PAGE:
At the beginning of 2015, I set out on a quest to read through the entire Bible in a year. I chose to try and read the text chronologically, and to blog my thoughts each day. Unfortunately, about halfway through the year I had to step aside from that quest due to an increased load at work and a variety of events taking place at home. I intend on picking up where I left off and to continue that journey through Scripture however long possible during 2016, so be on the lookout for that in the New Year. We will see how far we can make it through Scripture next year.
I wanted to share a few thoughts on what that journey through Scripture earlier in the year taught me. Hopefully these thoughts will help you consider embarking on your own walk through Scripture.
1. All parts fit into the larger whole. It is often tempting to take apart Scripture thematically or to split it into two unrelated halves. This approach presents itself for instance when we study something like sin and salvation. The temptation is to race to Romans without first establishing why sin is an issue, something that can only be done by rooting oneself in Genesis for a time. The underlying message of redemption weaves its way through all of Scripture. Even when reading the Old Testament prophetic books or those seemingly boring chapters in Leviticus on how God wanted His people to deal with skin rashes, one can note the flow of the promise of redemption. Never neglect the greater whole in your zeal to engage the specific parts of Scripture.
2. The more you read the Bible, the more you discover. I have been reading Scripture since I was a young lad. Now I am not the oldest feller on the block as I am only 42. But over the years, be it in Sunday School as a child or attending Seminary as an adult or be it simply reading a passage I have read 50 times before, there is always something new that jumps off the page. There are connections that can be made and lessons learned anew which proves God’s Word is active and pierces down to the innermost parts of our lives.
3. God’s Word is never boring. Arguably, the part of Scripture where most become derailed on their yearly Bible reading journey is the books of the law with Leviticus likely being the greatest stop off point. This used to happen to me as well. Either I stopped reading or I hurried through that part of Scripture so I could get to the action packed books of Joshua and Judges. Even Ruth was often considered boring as it was in the way of getting to the story of David and Goliath. It was not until I took the time to walk verse by verse through Ruth that I discovered the aforementioned reality – the message of redemption is woven through every single book of the Bible. Paying attention to that truth helped me realize that the dietary laws and the seemingly endless chapters on the sacrificial system are not boring. They play an important part in the greater message God reveals to us in His Word.
4. There is great value in setting aside the commentaries and simply reading the Bible. I have written on this issue several times before; however, I feel it is important to state yet again the value in simply reading Scripture and setting aside the commentaries for a bit. Keep handy a quality Bible dictionary and a concordance and use the tools provided in a good study Bible. Let God speak to you through the Holy Spirit and be a diligent workman. Don’t let others do your thinking for you right off the bat when it comes to the more difficult (or even easier) passages. Do the hard work of reading, meditating, making the needed connections, and most importantly, applying the truth of Scripture to your life.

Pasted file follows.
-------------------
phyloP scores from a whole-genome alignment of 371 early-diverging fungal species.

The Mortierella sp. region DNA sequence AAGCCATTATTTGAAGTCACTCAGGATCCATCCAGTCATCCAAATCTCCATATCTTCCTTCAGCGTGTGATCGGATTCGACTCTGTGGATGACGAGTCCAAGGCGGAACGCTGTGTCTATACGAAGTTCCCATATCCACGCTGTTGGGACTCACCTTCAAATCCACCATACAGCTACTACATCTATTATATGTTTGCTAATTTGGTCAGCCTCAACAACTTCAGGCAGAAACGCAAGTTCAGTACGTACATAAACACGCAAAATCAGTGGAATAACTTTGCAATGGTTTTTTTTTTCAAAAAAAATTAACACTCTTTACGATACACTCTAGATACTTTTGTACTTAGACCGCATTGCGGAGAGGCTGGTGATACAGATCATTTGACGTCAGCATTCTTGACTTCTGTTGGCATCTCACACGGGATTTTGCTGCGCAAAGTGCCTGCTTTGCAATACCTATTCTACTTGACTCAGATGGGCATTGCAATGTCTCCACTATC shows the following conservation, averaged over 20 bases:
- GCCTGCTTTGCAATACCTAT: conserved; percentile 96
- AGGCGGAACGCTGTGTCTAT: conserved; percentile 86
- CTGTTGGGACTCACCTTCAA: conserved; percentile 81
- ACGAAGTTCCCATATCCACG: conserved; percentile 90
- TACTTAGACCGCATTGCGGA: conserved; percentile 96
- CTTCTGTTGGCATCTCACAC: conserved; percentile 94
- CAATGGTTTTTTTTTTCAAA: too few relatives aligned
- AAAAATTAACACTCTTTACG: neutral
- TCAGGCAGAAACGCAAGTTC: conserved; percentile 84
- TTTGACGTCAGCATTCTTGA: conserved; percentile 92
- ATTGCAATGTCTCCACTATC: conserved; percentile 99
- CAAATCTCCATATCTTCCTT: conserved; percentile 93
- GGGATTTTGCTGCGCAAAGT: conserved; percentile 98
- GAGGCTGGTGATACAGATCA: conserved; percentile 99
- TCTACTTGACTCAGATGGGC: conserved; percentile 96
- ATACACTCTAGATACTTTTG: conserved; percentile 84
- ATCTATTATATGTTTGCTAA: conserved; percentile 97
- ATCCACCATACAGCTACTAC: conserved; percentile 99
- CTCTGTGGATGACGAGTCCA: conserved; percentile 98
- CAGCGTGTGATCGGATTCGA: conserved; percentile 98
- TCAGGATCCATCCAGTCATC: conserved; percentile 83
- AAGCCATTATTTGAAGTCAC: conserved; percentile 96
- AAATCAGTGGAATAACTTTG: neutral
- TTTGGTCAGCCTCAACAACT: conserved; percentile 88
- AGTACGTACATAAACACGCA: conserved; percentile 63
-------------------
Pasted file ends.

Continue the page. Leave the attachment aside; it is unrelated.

5. Application is key. Head knowledge is not what reading the Bible is all about. We are to hide God’s Word in our hearts so that it permeates our life in order for its truths to be reflected in how we think, speak, and live. One can know all the intricacies and can be able to give a talk on all the really cool nerdy aspects of Scripture yet fail to know anything about Scripture. Seem conflicting? Not really. There is a difference between knowing and knowing God. We can know His Word in the academic sense, yet fail to know Him in the relational sense. When we read Scripture, look at it as God having a conversation with you. In your zeal to dig into the specifics, don’t forget that in the end, the more we know about Scripture the closer it should draw us to a deeper relationship with our Creator.
God’s word is never dull. The more I read it the more exciting it becomes and the more I want to learn about it, and the more I want to share with others what I am learning. As we get closer to 2016, I encourage you to begin thinking about how you will embark on your own journey through Scripture next year. There is no requirement to get through the whole thing in a year. Perhaps you might want to do a little biblical theology and trace a theme wherever it leads you in Scripture. You could root yourself in a book you have never read before such as that long forlorn Habakkuk. Maybe you might want to study a particular individual in Scripture such as Abraham, David, or Peter. There are a number of approaches one can take. The most important thing is that you do something besides letting your Bible sit on the coffee table or bookshelf, only to be removed on Sunday mornings as part of your church outfit. Make it a part of your daily life for it is food for our souls and is an unending well of living water to those who will take the time to eat and drink from it.